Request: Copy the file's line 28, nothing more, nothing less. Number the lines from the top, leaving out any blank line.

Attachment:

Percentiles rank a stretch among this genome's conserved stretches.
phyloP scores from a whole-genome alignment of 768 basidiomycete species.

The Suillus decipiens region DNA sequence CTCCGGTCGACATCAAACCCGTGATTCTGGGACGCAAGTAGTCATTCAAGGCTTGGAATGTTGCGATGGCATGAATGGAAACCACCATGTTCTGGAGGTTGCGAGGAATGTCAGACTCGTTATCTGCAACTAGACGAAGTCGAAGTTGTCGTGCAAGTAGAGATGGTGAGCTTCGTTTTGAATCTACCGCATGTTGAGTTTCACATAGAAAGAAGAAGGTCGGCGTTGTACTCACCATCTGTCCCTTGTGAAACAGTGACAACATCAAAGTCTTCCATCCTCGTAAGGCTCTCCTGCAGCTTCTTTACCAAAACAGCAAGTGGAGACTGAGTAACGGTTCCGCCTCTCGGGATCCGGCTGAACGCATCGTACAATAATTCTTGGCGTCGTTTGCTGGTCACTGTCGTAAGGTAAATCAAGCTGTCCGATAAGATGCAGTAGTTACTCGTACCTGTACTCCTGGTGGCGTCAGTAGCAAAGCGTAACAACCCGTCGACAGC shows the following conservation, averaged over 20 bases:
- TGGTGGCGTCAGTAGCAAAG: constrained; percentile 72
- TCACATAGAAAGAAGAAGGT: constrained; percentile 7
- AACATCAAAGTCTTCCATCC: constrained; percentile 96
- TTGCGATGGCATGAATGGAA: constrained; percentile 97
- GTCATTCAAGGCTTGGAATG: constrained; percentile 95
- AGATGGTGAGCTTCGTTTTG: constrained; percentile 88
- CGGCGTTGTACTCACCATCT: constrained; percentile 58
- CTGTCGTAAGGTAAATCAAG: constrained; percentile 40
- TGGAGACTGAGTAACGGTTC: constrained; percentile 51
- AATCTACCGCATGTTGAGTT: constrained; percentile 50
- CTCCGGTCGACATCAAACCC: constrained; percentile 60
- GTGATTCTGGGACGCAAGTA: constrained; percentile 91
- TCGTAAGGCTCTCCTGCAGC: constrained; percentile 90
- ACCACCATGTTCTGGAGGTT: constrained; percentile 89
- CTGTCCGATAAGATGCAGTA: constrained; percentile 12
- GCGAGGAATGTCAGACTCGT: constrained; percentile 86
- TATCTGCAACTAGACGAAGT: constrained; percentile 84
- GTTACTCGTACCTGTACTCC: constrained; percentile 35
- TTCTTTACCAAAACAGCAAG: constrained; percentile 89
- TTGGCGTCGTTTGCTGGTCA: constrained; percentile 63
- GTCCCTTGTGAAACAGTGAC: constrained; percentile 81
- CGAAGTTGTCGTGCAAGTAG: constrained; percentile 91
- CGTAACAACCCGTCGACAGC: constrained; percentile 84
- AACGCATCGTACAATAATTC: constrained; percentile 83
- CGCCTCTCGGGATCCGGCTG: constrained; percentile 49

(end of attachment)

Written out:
- CGCCTCTCGGGATCCGGCTG: constrained; percentile 49